Parathyroid Scan in Nuclear Medicine
Test date__________________ Test time________________
This test will be done in the Nuclear Medicine section of Radiology at UW Hospital. Enter through the clinic entrance. Go through the lobby to the 2nd floor atrium elevators. Go up to 3rd floor. Follow the signs to Radiology. Check in at the reception desk.
What is a parathyroid scan?
The parathyroid scan is a test that studies the thyroid and parathyroid glands. The purpose of this test is to find out which of the four 4 parathyroid glands may be hyperactive before surgery to remove it. This test is most often done in one of three ways. Each method takes a different amount of time.
You will have an IV placed in your arm. A radioactive substance will be put in the IV. You may be asked to swallow a small capsule with a radioactive substance. This will help show the abnormal parathyroid gland. You will be positioned for pictures of your chest and neck. Your head will be tilted back slightly to keep your chin out of the picture. Your doctor will share the test results with you.
The three most common ways to image the parathyroid gland in Nuclear Medicine are listed here.
1. The scan with sestamibi
We inject a small amount of technetium labeled sestamibi through the IV. Fifteen minutes after the injection, we take pictures of the thyroid and parathyroid glands for 35 minutes. Forty-five minutes later, another set of pictures is taken for another 35 minutes. The camera rotates around you for these pictures. This is the most common scan used.
2. The scan with technetium subtraction
We inject a small amount of thallium through the IV. After the injection, we take a single picture of the thyroid and parathyroid glands for about 20 minutes. Then, without moving you or the camera, we inject another small amount of a radioactive substance called technetium. We take another single picture for about 15 minutes. The camera does not rotate for these pictures.
3. The scan with iodine subtraction
You swallow a small capsule that contains Iodine. Four (4) hours later, you return to Radiology. Check in again with the Reception desk. When you return, we take a single picture of the thyroid and parathyroid glands for about 20 minutes. Then, we inject a small amount of technetium labeled sestamibi through the IV. We take the same picture of the thyroid and parathyroid glands 30 minutes after the injection. The camera does not rotate for these pictures. Sometimes, we get more pictures. For these pictures, the camera rotates around you.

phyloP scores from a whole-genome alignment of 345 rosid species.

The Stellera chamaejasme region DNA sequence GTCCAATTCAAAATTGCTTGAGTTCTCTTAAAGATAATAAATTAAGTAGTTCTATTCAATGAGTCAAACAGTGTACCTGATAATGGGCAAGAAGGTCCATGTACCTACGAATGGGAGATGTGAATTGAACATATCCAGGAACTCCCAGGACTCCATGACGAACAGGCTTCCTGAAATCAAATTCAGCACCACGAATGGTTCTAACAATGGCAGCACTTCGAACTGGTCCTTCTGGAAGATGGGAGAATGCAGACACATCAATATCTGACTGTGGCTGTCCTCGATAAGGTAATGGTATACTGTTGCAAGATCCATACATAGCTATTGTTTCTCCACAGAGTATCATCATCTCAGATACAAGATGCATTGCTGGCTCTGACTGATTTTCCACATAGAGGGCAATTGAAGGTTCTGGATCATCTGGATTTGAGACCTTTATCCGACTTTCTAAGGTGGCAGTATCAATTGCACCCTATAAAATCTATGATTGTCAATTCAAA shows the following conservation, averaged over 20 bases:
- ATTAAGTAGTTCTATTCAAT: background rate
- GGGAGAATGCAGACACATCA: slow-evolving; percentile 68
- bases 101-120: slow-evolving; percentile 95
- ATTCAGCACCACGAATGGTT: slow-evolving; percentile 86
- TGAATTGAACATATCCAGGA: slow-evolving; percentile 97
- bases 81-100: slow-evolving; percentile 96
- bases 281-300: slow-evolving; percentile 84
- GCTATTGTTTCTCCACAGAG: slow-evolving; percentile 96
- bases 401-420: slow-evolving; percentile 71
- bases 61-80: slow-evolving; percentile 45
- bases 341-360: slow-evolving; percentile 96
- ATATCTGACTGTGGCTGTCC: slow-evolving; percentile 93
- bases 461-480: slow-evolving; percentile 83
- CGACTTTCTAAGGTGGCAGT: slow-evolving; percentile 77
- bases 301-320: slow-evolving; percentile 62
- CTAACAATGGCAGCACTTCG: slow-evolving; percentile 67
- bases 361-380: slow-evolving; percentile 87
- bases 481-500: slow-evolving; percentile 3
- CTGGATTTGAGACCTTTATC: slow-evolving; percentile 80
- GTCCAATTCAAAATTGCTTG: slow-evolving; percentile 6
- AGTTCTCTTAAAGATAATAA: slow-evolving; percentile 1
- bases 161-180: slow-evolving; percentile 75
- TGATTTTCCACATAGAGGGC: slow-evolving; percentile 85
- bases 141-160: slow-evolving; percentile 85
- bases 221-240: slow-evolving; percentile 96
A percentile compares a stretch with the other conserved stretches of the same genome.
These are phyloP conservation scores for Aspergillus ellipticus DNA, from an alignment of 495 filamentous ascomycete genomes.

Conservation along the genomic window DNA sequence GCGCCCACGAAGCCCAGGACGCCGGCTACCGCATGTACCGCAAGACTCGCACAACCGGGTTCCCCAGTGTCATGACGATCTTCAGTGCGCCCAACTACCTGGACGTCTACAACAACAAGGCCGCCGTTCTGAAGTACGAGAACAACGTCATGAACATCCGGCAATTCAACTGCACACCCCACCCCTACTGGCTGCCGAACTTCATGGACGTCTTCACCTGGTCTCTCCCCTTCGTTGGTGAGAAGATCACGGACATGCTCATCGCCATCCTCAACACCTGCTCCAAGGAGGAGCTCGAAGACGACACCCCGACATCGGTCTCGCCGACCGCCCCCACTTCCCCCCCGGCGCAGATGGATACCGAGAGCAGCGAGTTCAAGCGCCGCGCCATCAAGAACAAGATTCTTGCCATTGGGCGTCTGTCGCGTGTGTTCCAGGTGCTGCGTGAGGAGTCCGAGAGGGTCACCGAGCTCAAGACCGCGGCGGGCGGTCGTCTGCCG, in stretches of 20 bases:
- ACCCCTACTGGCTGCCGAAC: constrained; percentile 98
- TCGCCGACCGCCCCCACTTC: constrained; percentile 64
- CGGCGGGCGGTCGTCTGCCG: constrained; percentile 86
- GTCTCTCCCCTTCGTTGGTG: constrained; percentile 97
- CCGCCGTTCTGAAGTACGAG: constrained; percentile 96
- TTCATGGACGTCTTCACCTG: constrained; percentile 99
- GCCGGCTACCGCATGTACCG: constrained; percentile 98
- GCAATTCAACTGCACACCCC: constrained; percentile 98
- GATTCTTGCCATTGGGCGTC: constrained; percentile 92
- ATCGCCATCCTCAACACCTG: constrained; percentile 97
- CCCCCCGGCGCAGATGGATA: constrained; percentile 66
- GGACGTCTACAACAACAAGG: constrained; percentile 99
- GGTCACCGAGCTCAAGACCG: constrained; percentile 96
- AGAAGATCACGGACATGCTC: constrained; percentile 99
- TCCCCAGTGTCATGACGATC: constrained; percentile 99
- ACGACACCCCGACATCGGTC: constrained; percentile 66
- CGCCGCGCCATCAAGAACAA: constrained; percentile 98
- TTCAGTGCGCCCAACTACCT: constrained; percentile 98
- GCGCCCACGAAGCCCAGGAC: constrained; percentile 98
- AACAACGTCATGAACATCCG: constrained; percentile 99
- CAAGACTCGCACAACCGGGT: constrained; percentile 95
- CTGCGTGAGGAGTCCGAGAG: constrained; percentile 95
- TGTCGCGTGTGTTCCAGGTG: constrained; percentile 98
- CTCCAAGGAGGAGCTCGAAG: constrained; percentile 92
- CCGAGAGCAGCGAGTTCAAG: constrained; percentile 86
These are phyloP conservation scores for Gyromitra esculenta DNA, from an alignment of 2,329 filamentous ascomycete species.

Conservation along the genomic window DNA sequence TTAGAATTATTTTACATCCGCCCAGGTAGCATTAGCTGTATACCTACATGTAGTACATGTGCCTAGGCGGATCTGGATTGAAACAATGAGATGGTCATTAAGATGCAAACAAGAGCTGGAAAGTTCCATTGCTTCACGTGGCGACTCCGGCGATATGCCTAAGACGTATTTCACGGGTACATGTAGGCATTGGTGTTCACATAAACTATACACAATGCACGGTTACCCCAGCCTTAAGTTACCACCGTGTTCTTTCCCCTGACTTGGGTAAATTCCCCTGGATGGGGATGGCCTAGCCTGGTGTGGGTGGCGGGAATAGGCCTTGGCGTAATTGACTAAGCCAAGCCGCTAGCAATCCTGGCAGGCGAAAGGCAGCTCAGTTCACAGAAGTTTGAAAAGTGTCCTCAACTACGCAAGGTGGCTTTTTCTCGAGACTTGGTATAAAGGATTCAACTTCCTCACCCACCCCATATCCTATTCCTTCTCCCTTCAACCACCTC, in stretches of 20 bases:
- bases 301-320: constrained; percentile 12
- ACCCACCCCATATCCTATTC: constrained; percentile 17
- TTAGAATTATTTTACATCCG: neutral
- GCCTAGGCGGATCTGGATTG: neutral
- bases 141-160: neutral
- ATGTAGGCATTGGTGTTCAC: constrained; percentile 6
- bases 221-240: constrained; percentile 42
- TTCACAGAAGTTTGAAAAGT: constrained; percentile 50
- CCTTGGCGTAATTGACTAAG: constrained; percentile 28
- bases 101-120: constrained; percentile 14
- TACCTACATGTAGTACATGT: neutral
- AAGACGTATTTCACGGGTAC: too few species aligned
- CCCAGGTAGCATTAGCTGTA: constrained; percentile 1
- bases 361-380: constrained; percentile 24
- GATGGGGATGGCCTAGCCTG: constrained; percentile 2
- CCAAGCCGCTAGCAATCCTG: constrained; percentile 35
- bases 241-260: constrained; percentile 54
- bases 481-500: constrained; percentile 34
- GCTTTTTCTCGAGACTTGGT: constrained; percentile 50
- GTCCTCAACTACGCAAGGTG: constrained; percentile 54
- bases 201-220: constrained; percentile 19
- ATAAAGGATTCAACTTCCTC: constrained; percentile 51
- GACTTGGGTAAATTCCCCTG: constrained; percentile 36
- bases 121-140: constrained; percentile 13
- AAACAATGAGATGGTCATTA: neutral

Our Nuclear Medicine doctor consults with your doctor about your history and problems to decide on the best scan for you. You will then be scheduled for the proper times.
How do I prepare for this test?
Please tell your doctor if you are pregnant. This test should only be done under special conditions if you are pregnant or breast feeding. There is nothing else you need to do to prepare for this test. You do not need a driver. You may follow your normal diet.
How will I feel after the test?
The test is painless, except for the minor discomfort of having an IV placed.
What are the risks?
Many people worry when they hear that the substances used in this test are slightly radioactive. The amount used in this test is so small that there should be no side effects. Again, it should be noted that this test should only be done under special conditions if you are pregnant or breast feeding.
If you have any questions before the test, please call:
UWHC Radiology: Monday-Friday 0800-4:30, (608) 263-XRAY(9729) or
Toll free 1-800-323-8942; ask for Radiology.
The information provided should not be used during any medical emergency or for the diagnosis or treatment of any medical condition. A licensed physician should be consulted for diagnosis and treatment of any and all medical conditions. Call 911 for all medical emergencies. Any duplication or distribution of the information contained herein is strictly prohibited.
Last Updated: 02/13/2013
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